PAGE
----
India 146 for 2 (Mhandana 79) beat England 142 for 7 (Kemp 51, Rana 3-24) by eight wickets
Smriti Mandhana’s magnificent unbeaten half-century helped India defeat England by eight wickets with 20 balls remaining in their second of three T20Is, leveling the series at one apiece.
If this evening is any indication, just one end of the country has yet to experience the rainy and gloomy start to autumn. Durham had provided a rainy start to the series on Saturday as England cruised to a nine-wicket victory in unfavorable conditions for India. Then, for a significant portion of Tuesday, London was submerged in constant rain. While England’s innings at Derby’s Incora County Ground continued in the twilight heat, the midlands were still trying to hold on to summer.
From the hosts’ standpoint, that was perhaps the most enjoyable aspect of it as they lurched from 16 for 3 to 54 for 5… Up until left-hander Freya Kemp, 17, who is actually a left-arm seamer, hit an innings-saving, undefeated half-century of her own. However, in the end, it was the much more seasoned Mandhana who brilliantly offset Kemp’s effort with a score of 79 runs unbeaten to set up a series finale in Bristol on Thursday.
A below-par target was set because of England’s early collapse and India’s significantly improved fielding, and Mandhana was crucial in bringing it in. He faced 53 balls and connected with the boundary 13 times.
She shared an opening partnership of 55 runs with Shafali Verma, who was dismissed for 20 by Sophie Ecclestone after taking a sharp return catch, and an unbroken partnership of 69 runs with Harmanpreet Kaur, who would have been out on 19 had Danni Wyatt not blown a simple opportunity at deep midwicket.
The only other Indian batter to fall, Dayalan Hemalatha, was struck on her off stump by a Freya Davies ball that beat the outside edge. Mandhana then added the winning runs with back-to-back fours off Davies that she smashed through midwicket and over the bowler’s head towards long-off.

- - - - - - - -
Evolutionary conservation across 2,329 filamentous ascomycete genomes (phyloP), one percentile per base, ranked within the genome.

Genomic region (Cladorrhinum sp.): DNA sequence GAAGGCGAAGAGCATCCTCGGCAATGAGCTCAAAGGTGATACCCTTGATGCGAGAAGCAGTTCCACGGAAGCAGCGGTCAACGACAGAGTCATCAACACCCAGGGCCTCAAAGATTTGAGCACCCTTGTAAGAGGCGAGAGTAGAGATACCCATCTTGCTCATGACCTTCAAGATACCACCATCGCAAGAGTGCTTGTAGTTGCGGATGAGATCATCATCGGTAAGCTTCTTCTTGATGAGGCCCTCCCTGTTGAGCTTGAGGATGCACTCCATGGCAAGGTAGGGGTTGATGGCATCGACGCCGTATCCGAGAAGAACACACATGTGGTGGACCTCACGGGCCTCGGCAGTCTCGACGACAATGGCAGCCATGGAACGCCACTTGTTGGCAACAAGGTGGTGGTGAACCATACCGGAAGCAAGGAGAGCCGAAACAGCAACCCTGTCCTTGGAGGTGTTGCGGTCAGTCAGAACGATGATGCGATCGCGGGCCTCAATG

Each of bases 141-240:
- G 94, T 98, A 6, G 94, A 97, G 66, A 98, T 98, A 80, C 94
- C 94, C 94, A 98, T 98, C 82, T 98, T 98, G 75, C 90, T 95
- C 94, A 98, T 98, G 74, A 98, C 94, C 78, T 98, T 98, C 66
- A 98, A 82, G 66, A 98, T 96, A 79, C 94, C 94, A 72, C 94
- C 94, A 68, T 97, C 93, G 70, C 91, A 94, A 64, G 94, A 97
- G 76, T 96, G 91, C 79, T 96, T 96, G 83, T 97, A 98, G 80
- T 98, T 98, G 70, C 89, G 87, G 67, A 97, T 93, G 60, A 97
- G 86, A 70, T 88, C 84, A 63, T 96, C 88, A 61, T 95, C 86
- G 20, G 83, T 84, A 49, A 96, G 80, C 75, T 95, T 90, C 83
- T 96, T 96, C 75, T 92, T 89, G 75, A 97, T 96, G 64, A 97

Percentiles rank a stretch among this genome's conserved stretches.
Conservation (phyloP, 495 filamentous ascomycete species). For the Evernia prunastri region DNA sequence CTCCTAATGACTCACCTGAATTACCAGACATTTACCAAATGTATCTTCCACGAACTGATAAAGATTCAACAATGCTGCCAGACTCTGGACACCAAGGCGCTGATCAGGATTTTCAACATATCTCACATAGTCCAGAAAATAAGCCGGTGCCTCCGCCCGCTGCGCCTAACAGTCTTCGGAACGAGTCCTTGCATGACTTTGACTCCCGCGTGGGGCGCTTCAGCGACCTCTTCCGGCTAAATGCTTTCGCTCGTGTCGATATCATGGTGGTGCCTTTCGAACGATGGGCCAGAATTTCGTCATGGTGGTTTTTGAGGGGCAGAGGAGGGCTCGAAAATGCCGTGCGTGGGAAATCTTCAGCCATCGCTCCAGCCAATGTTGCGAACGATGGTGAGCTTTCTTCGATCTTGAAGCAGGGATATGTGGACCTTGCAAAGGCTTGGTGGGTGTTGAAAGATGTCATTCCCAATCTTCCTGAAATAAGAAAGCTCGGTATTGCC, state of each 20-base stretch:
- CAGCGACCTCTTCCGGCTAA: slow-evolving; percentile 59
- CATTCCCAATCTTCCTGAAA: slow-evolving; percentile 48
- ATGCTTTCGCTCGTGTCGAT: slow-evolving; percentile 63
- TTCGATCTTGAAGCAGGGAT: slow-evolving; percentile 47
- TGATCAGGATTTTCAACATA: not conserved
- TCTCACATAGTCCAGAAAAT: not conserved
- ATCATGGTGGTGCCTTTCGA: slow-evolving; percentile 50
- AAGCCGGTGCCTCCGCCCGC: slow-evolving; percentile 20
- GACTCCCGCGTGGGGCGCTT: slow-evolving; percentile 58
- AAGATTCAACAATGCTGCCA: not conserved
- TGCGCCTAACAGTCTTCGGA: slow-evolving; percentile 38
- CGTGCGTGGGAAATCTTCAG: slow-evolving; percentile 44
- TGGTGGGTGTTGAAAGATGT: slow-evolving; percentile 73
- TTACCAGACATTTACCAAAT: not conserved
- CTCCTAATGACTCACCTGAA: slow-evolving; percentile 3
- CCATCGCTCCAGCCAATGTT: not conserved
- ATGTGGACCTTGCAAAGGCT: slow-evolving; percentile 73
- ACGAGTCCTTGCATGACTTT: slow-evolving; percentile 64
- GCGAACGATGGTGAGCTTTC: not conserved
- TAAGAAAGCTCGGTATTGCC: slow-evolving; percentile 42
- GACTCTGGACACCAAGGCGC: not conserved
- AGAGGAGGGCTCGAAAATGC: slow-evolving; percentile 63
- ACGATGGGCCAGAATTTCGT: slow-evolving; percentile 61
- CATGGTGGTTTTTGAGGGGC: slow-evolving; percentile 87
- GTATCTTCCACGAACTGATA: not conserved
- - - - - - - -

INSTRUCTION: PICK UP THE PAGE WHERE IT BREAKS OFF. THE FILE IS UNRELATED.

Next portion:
England falters, but India perseveres
In the third ball of the match, from Renuka Singh, Sophia Dunkley clipped it for four through midwicket, and Wyatt stroked the fifth between backward point and short third, giving England a promising start. However, in the following over, Wyatt edged Renuka to Sneh Rana at first slip after Dunkley charged at Deepti Sharma’s first ball and was stumped by Richa Ghosh.
It was 16 for 3 thanks to strong fielding, an area in which India struggled in the first game, and an error by Alice Capsey. After hitting Renuka through the covers, Capsey began to make a third run while Radha Yadav, who had just stopped the ball short of the rope and fired it effortlessly into Harmanpreet inside the ring, was sprinting around to her right in the deep. Capsey stood her ground halfway down the field, flat-footed, just as Bryony Smith did at the non-end, striker’s while she watched as Harmanpreet threw to the keeper, who fumbled but shattered the stumps with Capsey still far away.
Kemp came in at No. 7 and proceeded to save the England innings with her 37-ball knock in her ninth T20I while only batting twice. By lofting Radha down the ground twice to bookend her heave over deep midwicket off Renuka, she blasted three sixes. She was unbeaten at 51 and reached her first international fifty with a straight-driven four off the penultimate ball of the innings.
Less than two months ago, Kemp made her international debut at this venue against South Africa as England reorganized their T20 team in preparation for the Commonwealth Games. She was primarily selected for her bowling as England looked beyond seasoned seamers Katherine Brunt, who was rested for India’s tour, and Anya Shrubsole, who has retired from international cricket. At the age of 17 years and 145 days, she became the youngest Englishwoman to achieve fifty in T20Is. In addition, Sarah Taylor, who struck 61 in an ODI against India in 2006 at the age of 17 years and 96 days, is the second-youngest player for England Women in international cricket.